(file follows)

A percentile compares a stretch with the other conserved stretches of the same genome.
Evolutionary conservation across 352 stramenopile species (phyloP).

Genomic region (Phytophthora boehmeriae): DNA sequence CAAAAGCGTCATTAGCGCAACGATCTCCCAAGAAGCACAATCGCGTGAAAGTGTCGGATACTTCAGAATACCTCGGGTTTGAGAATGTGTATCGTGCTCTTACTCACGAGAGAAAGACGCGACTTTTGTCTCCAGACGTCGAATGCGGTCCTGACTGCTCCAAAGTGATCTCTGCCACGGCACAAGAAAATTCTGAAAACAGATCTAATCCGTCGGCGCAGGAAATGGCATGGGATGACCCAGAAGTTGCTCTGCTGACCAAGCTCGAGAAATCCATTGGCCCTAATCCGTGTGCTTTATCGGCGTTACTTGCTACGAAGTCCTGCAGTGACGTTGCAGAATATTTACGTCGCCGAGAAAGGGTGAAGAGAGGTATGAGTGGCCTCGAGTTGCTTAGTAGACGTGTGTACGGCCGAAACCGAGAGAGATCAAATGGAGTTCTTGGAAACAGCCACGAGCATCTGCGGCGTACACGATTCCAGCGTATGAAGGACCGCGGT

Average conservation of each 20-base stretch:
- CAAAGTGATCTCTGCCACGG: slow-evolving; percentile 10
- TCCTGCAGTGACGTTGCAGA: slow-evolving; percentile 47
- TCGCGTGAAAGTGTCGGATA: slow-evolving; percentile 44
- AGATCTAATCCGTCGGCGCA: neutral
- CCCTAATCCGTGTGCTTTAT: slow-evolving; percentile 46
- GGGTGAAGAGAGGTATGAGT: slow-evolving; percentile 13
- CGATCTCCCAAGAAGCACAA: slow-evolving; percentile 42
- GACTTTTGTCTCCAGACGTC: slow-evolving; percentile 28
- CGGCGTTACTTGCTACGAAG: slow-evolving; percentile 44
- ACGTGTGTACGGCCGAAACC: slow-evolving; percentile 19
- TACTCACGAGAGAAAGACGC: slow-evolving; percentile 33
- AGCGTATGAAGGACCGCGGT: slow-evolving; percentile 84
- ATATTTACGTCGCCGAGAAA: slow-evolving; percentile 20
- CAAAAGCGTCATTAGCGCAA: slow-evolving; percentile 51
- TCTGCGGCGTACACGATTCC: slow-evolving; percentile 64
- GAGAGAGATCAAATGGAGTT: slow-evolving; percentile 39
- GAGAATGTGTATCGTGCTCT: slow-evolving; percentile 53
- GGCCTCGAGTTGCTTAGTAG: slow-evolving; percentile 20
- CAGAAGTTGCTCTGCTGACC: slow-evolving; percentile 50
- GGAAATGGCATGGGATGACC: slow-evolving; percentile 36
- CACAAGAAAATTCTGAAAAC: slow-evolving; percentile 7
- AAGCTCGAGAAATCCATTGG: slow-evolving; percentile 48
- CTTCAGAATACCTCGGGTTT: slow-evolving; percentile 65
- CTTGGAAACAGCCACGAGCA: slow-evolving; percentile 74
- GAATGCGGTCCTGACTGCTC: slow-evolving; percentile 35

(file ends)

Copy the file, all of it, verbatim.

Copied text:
A percentile compares a stretch with the other conserved stretches of the same genome.
Evolutionary conservation across 352 stramenopile species (phyloP).

Genomic region (Phytophthora boehmeriae): DNA sequence CAAAAGCGTCATTAGCGCAACGATCTCCCAAGAAGCACAATCGCGTGAAAGTGTCGGATACTTCAGAATACCTCGGGTTTGAGAATGTGTATCGTGCTCTTACTCACGAGAGAAAGACGCGACTTTTGTCTCCAGACGTCGAATGCGGTCCTGACTGCTCCAAAGTGATCTCTGCCACGGCACAAGAAAATTCTGAAAACAGATCTAATCCGTCGGCGCAGGAAATGGCATGGGATGACCCAGAAGTTGCTCTGCTGACCAAGCTCGAGAAATCCATTGGCCCTAATCCGTGTGCTTTATCGGCGTTACTTGCTACGAAGTCCTGCAGTGACGTTGCAGAATATTTACGTCGCCGAGAAAGGGTGAAGAGAGGTATGAGTGGCCTCGAGTTGCTTAGTAGACGTGTGTACGGCCGAAACCGAGAGAGATCAAATGGAGTTCTTGGAAACAGCCACGAGCATCTGCGGCGTACACGATTCCAGCGTATGAAGGACCGCGGT

Average conservation of each 20-base stretch:
- CAAAGTGATCTCTGCCACGG: slow-evolving; percentile 10
- TCCTGCAGTGACGTTGCAGA: slow-evolving; percentile 47
- TCGCGTGAAAGTGTCGGATA: slow-evolving; percentile 44
- AGATCTAATCCGTCGGCGCA: neutral
- CCCTAATCCGTGTGCTTTAT: slow-evolving; percentile 46
- GGGTGAAGAGAGGTATGAGT: slow-evolving; percentile 13
- CGATCTCCCAAGAAGCACAA: slow-evolving; percentile 42
- GACTTTTGTCTCCAGACGTC: slow-evolving; percentile 28
- CGGCGTTACTTGCTACGAAG: slow-evolving; percentile 44
- ACGTGTGTACGGCCGAAACC: slow-evolving; percentile 19
- TACTCACGAGAGAAAGACGC: slow-evolving; percentile 33
- AGCGTATGAAGGACCGCGGT: slow-evolving; percentile 84
- ATATTTACGTCGCCGAGAAA: slow-evolving; percentile 20
- CAAAAGCGTCATTAGCGCAA: slow-evolving; percentile 51
- TCTGCGGCGTACACGATTCC: slow-evolving; percentile 64
- GAGAGAGATCAAATGGAGTT: slow-evolving; percentile 39
- GAGAATGTGTATCGTGCTCT: slow-evolving; percentile 53
- GGCCTCGAGTTGCTTAGTAG: slow-evolving; percentile 20
- CAGAAGTTGCTCTGCTGACC: slow-evolving; percentile 50
- GGAAATGGCATGGGATGACC: slow-evolving; percentile 36
- CACAAGAAAATTCTGAAAAC: slow-evolving; percentile 7
- AAGCTCGAGAAATCCATTGG: slow-evolving; percentile 48
- CTTCAGAATACCTCGGGTTT: slow-evolving; percentile 65
- CTTGGAAACAGCCACGAGCA: slow-evolving; percentile 74
- GAATGCGGTCCTGACTGCTC: slow-evolving; percentile 35